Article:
Chinese City Halts Planned Chemical Project after Protests

Chinese authorities have stopped producing toxic chemical paraxylene for some time at the China Petroleum & Chemical Corp plant after the clash between hundreds of residents and police.

The Government of Eastern China has opposed the project firmly and they will study more to take further steps. According to the latest statement that is posted on the government of Zhenhai’s website, more than almost 1,000 residents started to protest against the expansion of Sinopec plant.

Ningbo protests are most recent and latest in the confrontations series. The protest is against pollution issues linked with the industrial projects. Leaders in China face new demands from public, which is more informative. More number of protesters gathered in front of government offices.

Riot police came out of the compound with shields and helmets and pushed the crowd back. Few people with families ran away. Police smashed placards and took their flags. Later, the crowd roared for the release of protestors.

Liu Li, aged 24, a Ningbo resident, said that the protesters didn’t believe government’s statement. She said that public confidence in government is very little.

The city government was in great pressure and not interested to defuse the protest. It is not sure and is unclear if the local authorities will cancel the project ultimately when the pressure is at lower side.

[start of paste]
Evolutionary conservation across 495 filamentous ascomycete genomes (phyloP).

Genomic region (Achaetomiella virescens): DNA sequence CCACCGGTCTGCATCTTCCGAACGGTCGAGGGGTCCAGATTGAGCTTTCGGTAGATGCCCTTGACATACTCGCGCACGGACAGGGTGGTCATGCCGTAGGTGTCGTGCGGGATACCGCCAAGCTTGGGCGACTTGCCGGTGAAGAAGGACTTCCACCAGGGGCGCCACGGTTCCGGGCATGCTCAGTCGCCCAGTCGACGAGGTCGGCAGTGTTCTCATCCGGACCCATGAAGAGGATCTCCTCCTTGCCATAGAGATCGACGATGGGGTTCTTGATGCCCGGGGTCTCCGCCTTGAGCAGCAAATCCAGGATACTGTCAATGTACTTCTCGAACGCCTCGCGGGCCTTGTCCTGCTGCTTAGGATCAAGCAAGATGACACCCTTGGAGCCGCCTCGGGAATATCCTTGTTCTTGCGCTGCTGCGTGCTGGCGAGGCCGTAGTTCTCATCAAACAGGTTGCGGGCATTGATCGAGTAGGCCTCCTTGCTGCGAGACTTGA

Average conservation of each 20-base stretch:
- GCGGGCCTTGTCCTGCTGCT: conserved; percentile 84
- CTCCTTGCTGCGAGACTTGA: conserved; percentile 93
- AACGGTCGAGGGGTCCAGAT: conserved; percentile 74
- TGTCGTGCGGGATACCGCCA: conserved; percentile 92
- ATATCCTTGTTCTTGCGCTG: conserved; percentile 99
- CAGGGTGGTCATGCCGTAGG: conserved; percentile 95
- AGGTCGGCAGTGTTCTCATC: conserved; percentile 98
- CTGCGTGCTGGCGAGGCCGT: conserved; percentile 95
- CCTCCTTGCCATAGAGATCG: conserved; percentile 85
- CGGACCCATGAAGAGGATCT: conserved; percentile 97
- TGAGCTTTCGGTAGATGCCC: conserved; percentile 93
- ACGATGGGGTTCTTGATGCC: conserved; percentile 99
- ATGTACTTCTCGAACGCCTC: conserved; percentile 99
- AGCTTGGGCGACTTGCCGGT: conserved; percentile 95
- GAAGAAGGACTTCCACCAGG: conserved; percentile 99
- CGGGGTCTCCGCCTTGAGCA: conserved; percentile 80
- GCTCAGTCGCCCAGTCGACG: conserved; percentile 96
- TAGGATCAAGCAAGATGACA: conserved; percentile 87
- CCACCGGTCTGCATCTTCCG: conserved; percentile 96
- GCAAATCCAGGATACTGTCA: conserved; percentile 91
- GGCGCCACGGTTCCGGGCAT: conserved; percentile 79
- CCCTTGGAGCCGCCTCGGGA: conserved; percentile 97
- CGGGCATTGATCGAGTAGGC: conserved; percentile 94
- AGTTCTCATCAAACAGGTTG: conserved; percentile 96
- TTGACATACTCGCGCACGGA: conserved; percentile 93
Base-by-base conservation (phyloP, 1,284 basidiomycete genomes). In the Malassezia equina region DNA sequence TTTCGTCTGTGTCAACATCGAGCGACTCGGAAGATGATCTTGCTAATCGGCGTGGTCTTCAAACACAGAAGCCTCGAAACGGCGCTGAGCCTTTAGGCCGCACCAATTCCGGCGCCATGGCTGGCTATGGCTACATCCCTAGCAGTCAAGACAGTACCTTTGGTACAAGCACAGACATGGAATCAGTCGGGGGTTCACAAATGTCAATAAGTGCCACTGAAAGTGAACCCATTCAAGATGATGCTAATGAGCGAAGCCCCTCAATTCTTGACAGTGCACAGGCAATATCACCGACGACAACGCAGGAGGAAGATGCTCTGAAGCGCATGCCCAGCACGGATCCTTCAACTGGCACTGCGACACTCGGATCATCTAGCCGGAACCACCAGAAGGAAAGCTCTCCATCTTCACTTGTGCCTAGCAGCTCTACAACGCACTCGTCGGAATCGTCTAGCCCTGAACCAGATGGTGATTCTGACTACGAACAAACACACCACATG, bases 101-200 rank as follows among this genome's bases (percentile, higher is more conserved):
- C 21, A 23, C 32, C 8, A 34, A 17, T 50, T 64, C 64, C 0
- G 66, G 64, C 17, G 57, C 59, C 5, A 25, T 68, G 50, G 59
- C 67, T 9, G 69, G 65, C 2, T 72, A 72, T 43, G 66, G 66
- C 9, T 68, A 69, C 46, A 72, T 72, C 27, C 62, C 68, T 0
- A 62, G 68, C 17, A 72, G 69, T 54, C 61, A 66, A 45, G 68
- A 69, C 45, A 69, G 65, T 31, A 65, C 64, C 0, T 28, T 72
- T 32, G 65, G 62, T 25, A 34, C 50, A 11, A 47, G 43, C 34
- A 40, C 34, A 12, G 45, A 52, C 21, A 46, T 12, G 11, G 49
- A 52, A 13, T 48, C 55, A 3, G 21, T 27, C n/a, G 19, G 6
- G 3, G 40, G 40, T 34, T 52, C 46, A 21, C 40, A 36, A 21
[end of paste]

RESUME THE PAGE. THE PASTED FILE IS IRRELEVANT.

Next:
Environmental Concerns

Demonstrations in Ningbo started on 24th Oct when almost 200 villagers started fighting against the blocked traffic and environmental concerns in a petition. Paraxylene is used in plastics, cleaning solvents, paints, and it is a toxic petrochemical.

The authorities have destined the protests, and they said that public sentiment will be taken into consideration before the construction starts. 

Chemical Factory

Protests have followed the pattern that is played in Shifang, a southwestern city in the month of July, when thousands of protestants went against the molybdenum copper plant construction. Demonstrators in Northeast China, Dalian, forced shutting down the chemical factory on environmental grounds last year.

Nicholas Bequelin, Human Rights researcher from Hong Kong said “ I see all the protests look like emblematic of the ‘mortgage class’ rise in China—educated, urban, middle class professionals, who were not political can mobilize on health issues, which can affect the complete livelihood. These issues reflect the increase in the contentious nature of the social protests.

Expanded Sinopec plant in China is designed specifically for producing refined oil of 15 million tons and ethylene of around 1.2 million tons annually.

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